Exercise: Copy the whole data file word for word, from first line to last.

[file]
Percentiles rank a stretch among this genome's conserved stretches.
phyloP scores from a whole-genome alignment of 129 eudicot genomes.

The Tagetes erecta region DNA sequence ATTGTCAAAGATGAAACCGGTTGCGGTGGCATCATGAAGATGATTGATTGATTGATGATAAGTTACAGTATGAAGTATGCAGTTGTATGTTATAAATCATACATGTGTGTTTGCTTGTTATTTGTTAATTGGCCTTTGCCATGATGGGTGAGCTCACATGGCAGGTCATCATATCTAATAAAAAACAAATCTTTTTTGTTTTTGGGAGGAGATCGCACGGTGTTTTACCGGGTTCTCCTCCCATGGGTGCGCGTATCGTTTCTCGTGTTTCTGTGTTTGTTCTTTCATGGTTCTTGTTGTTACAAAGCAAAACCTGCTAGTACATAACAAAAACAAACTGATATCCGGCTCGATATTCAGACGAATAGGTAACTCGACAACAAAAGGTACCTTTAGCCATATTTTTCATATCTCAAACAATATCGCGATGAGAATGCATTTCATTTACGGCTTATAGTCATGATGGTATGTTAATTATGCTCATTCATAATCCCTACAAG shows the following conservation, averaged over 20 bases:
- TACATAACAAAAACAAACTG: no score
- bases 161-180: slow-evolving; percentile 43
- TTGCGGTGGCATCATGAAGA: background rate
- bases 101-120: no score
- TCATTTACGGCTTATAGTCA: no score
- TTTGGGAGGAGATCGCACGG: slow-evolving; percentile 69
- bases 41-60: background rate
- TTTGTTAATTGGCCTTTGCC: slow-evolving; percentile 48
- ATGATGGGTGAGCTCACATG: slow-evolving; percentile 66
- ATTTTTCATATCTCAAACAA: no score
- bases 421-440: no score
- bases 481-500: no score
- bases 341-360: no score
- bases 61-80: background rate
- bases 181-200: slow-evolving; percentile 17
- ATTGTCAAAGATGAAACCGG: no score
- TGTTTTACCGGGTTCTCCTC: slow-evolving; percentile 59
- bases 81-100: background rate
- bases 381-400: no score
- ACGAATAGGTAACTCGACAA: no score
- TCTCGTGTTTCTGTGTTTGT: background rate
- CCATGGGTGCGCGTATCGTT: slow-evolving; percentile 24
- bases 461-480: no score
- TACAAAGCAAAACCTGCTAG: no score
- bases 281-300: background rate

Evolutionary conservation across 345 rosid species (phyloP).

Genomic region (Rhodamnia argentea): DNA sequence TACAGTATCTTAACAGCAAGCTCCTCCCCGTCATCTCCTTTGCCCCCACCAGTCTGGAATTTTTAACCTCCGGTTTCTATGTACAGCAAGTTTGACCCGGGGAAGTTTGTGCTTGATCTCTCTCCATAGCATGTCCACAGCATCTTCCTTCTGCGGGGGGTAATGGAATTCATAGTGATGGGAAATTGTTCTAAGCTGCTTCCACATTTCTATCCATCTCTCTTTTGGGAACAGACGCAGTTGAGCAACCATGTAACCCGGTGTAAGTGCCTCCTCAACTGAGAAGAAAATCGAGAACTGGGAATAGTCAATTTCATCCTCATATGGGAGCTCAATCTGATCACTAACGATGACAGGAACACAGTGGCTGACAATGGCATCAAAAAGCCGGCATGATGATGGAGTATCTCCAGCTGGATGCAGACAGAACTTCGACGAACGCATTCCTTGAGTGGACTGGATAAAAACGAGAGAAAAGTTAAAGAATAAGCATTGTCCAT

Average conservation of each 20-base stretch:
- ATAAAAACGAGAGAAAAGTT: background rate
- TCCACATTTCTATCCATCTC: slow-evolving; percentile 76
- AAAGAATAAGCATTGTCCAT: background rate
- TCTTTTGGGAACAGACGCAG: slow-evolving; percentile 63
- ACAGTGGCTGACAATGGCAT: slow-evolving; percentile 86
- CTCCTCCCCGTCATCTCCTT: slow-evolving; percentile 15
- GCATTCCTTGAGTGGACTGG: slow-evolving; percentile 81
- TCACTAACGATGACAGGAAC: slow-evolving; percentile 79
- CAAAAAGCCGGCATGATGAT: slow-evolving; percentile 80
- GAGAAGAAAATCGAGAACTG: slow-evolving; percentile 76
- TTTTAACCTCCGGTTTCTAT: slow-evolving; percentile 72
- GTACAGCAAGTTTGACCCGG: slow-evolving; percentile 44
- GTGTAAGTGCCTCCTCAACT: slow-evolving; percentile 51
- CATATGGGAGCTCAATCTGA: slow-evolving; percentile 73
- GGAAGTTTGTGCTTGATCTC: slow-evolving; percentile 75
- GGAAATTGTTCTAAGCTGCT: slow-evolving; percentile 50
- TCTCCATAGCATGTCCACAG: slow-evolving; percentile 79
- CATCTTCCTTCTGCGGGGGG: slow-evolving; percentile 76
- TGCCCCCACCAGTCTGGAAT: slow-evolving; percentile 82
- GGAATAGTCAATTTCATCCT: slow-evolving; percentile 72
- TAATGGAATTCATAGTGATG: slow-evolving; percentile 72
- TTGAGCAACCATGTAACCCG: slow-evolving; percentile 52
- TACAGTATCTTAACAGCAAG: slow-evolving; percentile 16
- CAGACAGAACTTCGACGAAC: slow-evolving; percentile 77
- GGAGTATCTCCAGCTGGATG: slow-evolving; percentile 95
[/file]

Percentiles rank a stretch among this genome's conserved stretches.
phyloP scores from a whole-genome alignment of 129 eudicot genomes.

The Tagetes erecta region DNA sequence ATTGTCAAAGATGAAACCGGTTGCGGTGGCATCATGAAGATGATTGATTGATTGATGATAAGTTACAGTATGAAGTATGCAGTTGTATGTTATAAATCATACATGTGTGTTTGCTTGTTATTTGTTAATTGGCCTTTGCCATGATGGGTGAGCTCACATGGCAGGTCATCATATCTAATAAAAAACAAATCTTTTTTGTTTTTGGGAGGAGATCGCACGGTGTTTTACCGGGTTCTCCTCCCATGGGTGCGCGTATCGTTTCTCGTGTTTCTGTGTTTGTTCTTTCATGGTTCTTGTTGTTACAAAGCAAAACCTGCTAGTACATAACAAAAACAAACTGATATCCGGCTCGATATTCAGACGAATAGGTAACTCGACAACAAAAGGTACCTTTAGCCATATTTTTCATATCTCAAACAATATCGCGATGAGAATGCATTTCATTTACGGCTTATAGTCATGATGGTATGTTAATTATGCTCATTCATAATCCCTACAAG shows the following conservation, averaged over 20 bases:
- TACATAACAAAAACAAACTG: no score
- bases 161-180: slow-evolving; percentile 43
- TTGCGGTGGCATCATGAAGA: background rate
- bases 101-120: no score
- TCATTTACGGCTTATAGTCA: no score
- TTTGGGAGGAGATCGCACGG: slow-evolving; percentile 69
- bases 41-60: background rate
- TTTGTTAATTGGCCTTTGCC: slow-evolving; percentile 48
- ATGATGGGTGAGCTCACATG: slow-evolving; percentile 66
- ATTTTTCATATCTCAAACAA: no score
- bases 421-440: no score
- bases 481-500: no score
- bases 341-360: no score
- bases 61-80: background rate
- bases 181-200: slow-evolving; percentile 17
- ATTGTCAAAGATGAAACCGG: no score
- TGTTTTACCGGGTTCTCCTC: slow-evolving; percentile 59
- bases 81-100: background rate
- bases 381-400: no score
- ACGAATAGGTAACTCGACAA: no score
- TCTCGTGTTTCTGTGTTTGT: background rate
- CCATGGGTGCGCGTATCGTT: slow-evolving; percentile 24
- bases 461-480: no score
- TACAAAGCAAAACCTGCTAG: no score
- bases 281-300: background rate

Evolutionary conservation across 345 rosid species (phyloP).

Genomic region (Rhodamnia argentea): DNA sequence TACAGTATCTTAACAGCAAGCTCCTCCCCGTCATCTCCTTTGCCCCCACCAGTCTGGAATTTTTAACCTCCGGTTTCTATGTACAGCAAGTTTGACCCGGGGAAGTTTGTGCTTGATCTCTCTCCATAGCATGTCCACAGCATCTTCCTTCTGCGGGGGGTAATGGAATTCATAGTGATGGGAAATTGTTCTAAGCTGCTTCCACATTTCTATCCATCTCTCTTTTGGGAACAGACGCAGTTGAGCAACCATGTAACCCGGTGTAAGTGCCTCCTCAACTGAGAAGAAAATCGAGAACTGGGAATAGTCAATTTCATCCTCATATGGGAGCTCAATCTGATCACTAACGATGACAGGAACACAGTGGCTGACAATGGCATCAAAAAGCCGGCATGATGATGGAGTATCTCCAGCTGGATGCAGACAGAACTTCGACGAACGCATTCCTTGAGTGGACTGGATAAAAACGAGAGAAAAGTTAAAGAATAAGCATTGTCCAT

Average conservation of each 20-base stretch:
- ATAAAAACGAGAGAAAAGTT: background rate
- TCCACATTTCTATCCATCTC: slow-evolving; percentile 76
- AAAGAATAAGCATTGTCCAT: background rate
- TCTTTTGGGAACAGACGCAG: slow-evolving; percentile 63
- ACAGTGGCTGACAATGGCAT: slow-evolving; percentile 86
- CTCCTCCCCGTCATCTCCTT: slow-evolving; percentile 15
- GCATTCCTTGAGTGGACTGG: slow-evolving; percentile 81
- TCACTAACGATGACAGGAAC: slow-evolving; percentile 79
- CAAAAAGCCGGCATGATGAT: slow-evolving; percentile 80
- GAGAAGAAAATCGAGAACTG: slow-evolving; percentile 76
- TTTTAACCTCCGGTTTCTAT: slow-evolving; percentile 72
- GTACAGCAAGTTTGACCCGG: slow-evolving; percentile 44
- GTGTAAGTGCCTCCTCAACT: slow-evolving; percentile 51
- CATATGGGAGCTCAATCTGA: slow-evolving; percentile 73
- GGAAGTTTGTGCTTGATCTC: slow-evolving; percentile 75
- GGAAATTGTTCTAAGCTGCT: slow-evolving; percentile 50
- TCTCCATAGCATGTCCACAG: slow-evolving; percentile 79
- CATCTTCCTTCTGCGGGGGG: slow-evolving; percentile 76
- TGCCCCCACCAGTCTGGAAT: slow-evolving; percentile 82
- GGAATAGTCAATTTCATCCT: slow-evolving; percentile 72
- TAATGGAATTCATAGTGATG: slow-evolving; percentile 72
- TTGAGCAACCATGTAACCCG: slow-evolving; percentile 52
- TACAGTATCTTAACAGCAAG: slow-evolving; percentile 16
- CAGACAGAACTTCGACGAAC: slow-evolving; percentile 77
- GGAGTATCTCCAGCTGGATG: slow-evolving; percentile 95